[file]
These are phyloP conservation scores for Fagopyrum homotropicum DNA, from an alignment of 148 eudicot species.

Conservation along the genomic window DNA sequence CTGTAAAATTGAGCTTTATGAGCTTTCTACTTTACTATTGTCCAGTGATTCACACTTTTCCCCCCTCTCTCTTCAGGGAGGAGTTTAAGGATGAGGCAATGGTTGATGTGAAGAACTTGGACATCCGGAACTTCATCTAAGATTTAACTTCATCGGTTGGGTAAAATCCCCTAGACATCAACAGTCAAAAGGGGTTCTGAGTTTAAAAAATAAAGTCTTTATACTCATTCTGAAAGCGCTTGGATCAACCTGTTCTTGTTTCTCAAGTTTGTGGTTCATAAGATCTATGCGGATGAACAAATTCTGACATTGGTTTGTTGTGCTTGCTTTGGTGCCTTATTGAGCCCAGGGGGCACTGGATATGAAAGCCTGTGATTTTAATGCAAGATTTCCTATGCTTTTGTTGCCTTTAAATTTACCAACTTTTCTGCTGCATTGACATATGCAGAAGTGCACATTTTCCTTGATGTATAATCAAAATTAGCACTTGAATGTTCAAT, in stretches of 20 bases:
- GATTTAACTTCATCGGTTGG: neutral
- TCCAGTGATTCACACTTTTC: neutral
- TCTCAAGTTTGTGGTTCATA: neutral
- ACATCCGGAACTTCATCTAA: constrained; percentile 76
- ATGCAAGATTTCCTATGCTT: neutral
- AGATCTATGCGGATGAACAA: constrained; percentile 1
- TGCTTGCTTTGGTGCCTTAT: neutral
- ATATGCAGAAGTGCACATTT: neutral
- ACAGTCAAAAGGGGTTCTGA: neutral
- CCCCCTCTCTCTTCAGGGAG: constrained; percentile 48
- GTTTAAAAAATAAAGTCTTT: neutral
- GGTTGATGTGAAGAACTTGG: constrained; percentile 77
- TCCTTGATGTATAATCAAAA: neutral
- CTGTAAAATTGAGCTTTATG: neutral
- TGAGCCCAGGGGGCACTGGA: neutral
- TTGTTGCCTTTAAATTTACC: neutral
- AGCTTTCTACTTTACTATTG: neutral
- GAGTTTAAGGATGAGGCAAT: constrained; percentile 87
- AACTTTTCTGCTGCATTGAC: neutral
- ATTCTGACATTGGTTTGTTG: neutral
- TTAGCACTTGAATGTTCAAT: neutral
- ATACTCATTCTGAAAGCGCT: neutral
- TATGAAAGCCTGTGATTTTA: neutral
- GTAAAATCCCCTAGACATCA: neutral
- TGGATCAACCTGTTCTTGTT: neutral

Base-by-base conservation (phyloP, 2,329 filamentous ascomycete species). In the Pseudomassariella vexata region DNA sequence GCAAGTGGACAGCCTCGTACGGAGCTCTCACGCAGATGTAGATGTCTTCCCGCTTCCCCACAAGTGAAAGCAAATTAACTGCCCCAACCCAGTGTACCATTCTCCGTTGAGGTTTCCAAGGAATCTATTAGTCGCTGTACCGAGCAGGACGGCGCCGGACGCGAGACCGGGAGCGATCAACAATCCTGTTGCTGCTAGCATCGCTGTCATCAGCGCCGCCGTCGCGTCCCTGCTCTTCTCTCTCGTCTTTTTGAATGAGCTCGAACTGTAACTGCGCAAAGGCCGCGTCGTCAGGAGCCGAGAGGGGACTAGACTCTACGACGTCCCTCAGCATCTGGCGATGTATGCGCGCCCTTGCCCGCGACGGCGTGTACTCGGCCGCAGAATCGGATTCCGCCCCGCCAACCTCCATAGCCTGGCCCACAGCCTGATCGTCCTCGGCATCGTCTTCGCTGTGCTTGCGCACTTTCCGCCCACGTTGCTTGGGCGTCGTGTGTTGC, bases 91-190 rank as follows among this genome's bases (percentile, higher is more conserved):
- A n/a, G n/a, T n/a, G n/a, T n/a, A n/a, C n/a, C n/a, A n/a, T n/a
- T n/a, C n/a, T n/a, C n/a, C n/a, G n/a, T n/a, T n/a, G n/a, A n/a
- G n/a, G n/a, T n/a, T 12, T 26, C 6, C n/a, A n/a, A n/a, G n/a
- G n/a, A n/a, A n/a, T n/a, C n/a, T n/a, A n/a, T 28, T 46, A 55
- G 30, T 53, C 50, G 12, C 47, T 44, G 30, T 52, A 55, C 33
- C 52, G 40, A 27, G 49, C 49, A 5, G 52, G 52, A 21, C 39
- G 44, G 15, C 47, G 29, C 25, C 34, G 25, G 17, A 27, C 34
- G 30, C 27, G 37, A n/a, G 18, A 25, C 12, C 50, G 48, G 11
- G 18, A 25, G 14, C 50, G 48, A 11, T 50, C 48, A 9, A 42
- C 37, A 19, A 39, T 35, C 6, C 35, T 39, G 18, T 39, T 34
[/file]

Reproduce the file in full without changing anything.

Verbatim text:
These are phyloP conservation scores for Fagopyrum homotropicum DNA, from an alignment of 148 eudicot species.

Conservation along the genomic window DNA sequence CTGTAAAATTGAGCTTTATGAGCTTTCTACTTTACTATTGTCCAGTGATTCACACTTTTCCCCCCTCTCTCTTCAGGGAGGAGTTTAAGGATGAGGCAATGGTTGATGTGAAGAACTTGGACATCCGGAACTTCATCTAAGATTTAACTTCATCGGTTGGGTAAAATCCCCTAGACATCAACAGTCAAAAGGGGTTCTGAGTTTAAAAAATAAAGTCTTTATACTCATTCTGAAAGCGCTTGGATCAACCTGTTCTTGTTTCTCAAGTTTGTGGTTCATAAGATCTATGCGGATGAACAAATTCTGACATTGGTTTGTTGTGCTTGCTTTGGTGCCTTATTGAGCCCAGGGGGCACTGGATATGAAAGCCTGTGATTTTAATGCAAGATTTCCTATGCTTTTGTTGCCTTTAAATTTACCAACTTTTCTGCTGCATTGACATATGCAGAAGTGCACATTTTCCTTGATGTATAATCAAAATTAGCACTTGAATGTTCAAT, in stretches of 20 bases:
- GATTTAACTTCATCGGTTGG: neutral
- TCCAGTGATTCACACTTTTC: neutral
- TCTCAAGTTTGTGGTTCATA: neutral
- ACATCCGGAACTTCATCTAA: constrained; percentile 76
- ATGCAAGATTTCCTATGCTT: neutral
- AGATCTATGCGGATGAACAA: constrained; percentile 1
- TGCTTGCTTTGGTGCCTTAT: neutral
- ATATGCAGAAGTGCACATTT: neutral
- ACAGTCAAAAGGGGTTCTGA: neutral
- CCCCCTCTCTCTTCAGGGAG: constrained; percentile 48
- GTTTAAAAAATAAAGTCTTT: neutral
- GGTTGATGTGAAGAACTTGG: constrained; percentile 77
- TCCTTGATGTATAATCAAAA: neutral
- CTGTAAAATTGAGCTTTATG: neutral
- TGAGCCCAGGGGGCACTGGA: neutral
- TTGTTGCCTTTAAATTTACC: neutral
- AGCTTTCTACTTTACTATTG: neutral
- GAGTTTAAGGATGAGGCAAT: constrained; percentile 87
- AACTTTTCTGCTGCATTGAC: neutral
- ATTCTGACATTGGTTTGTTG: neutral
- TTAGCACTTGAATGTTCAAT: neutral
- ATACTCATTCTGAAAGCGCT: neutral
- TATGAAAGCCTGTGATTTTA: neutral
- GTAAAATCCCCTAGACATCA: neutral
- TGGATCAACCTGTTCTTGTT: neutral

Base-by-base conservation (phyloP, 2,329 filamentous ascomycete species). In the Pseudomassariella vexata region DNA sequence GCAAGTGGACAGCCTCGTACGGAGCTCTCACGCAGATGTAGATGTCTTCCCGCTTCCCCACAAGTGAAAGCAAATTAACTGCCCCAACCCAGTGTACCATTCTCCGTTGAGGTTTCCAAGGAATCTATTAGTCGCTGTACCGAGCAGGACGGCGCCGGACGCGAGACCGGGAGCGATCAACAATCCTGTTGCTGCTAGCATCGCTGTCATCAGCGCCGCCGTCGCGTCCCTGCTCTTCTCTCTCGTCTTTTTGAATGAGCTCGAACTGTAACTGCGCAAAGGCCGCGTCGTCAGGAGCCGAGAGGGGACTAGACTCTACGACGTCCCTCAGCATCTGGCGATGTATGCGCGCCCTTGCCCGCGACGGCGTGTACTCGGCCGCAGAATCGGATTCCGCCCCGCCAACCTCCATAGCCTGGCCCACAGCCTGATCGTCCTCGGCATCGTCTTCGCTGTGCTTGCGCACTTTCCGCCCACGTTGCTTGGGCGTCGTGTGTTGC, bases 91-190 rank as follows among this genome's bases (percentile, higher is more conserved):
- A n/a, G n/a, T n/a, G n/a, T n/a, A n/a, C n/a, C n/a, A n/a, T n/a
- T n/a, C n/a, T n/a, C n/a, C n/a, G n/a, T n/a, T n/a, G n/a, A n/a
- G n/a, G n/a, T n/a, T 12, T 26, C 6, C n/a, A n/a, A n/a, G n/a
- G n/a, A n/a, A n/a, T n/a, C n/a, T n/a, A n/a, T 28, T 46, A 55
- G 30, T 53, C 50, G 12, C 47, T 44, G 30, T 52, A 55, C 33
- C 52, G 40, A 27, G 49, C 49, A 5, G 52, G 52, A 21, C 39
- G 44, G 15, C 47, G 29, C 25, C 34, G 25, G 17, A 27, C 34
- G 30, C 27, G 37, A n/a, G 18, A 25, C 12, C 50, G 48, G 11
- G 18, A 25, G 14, C 50, G 48, A 11, T 50, C 48, A 9, A 42
- C 37, A 19, A 39, T 35, C 6, C 35, T 39, G 18, T 39, T 34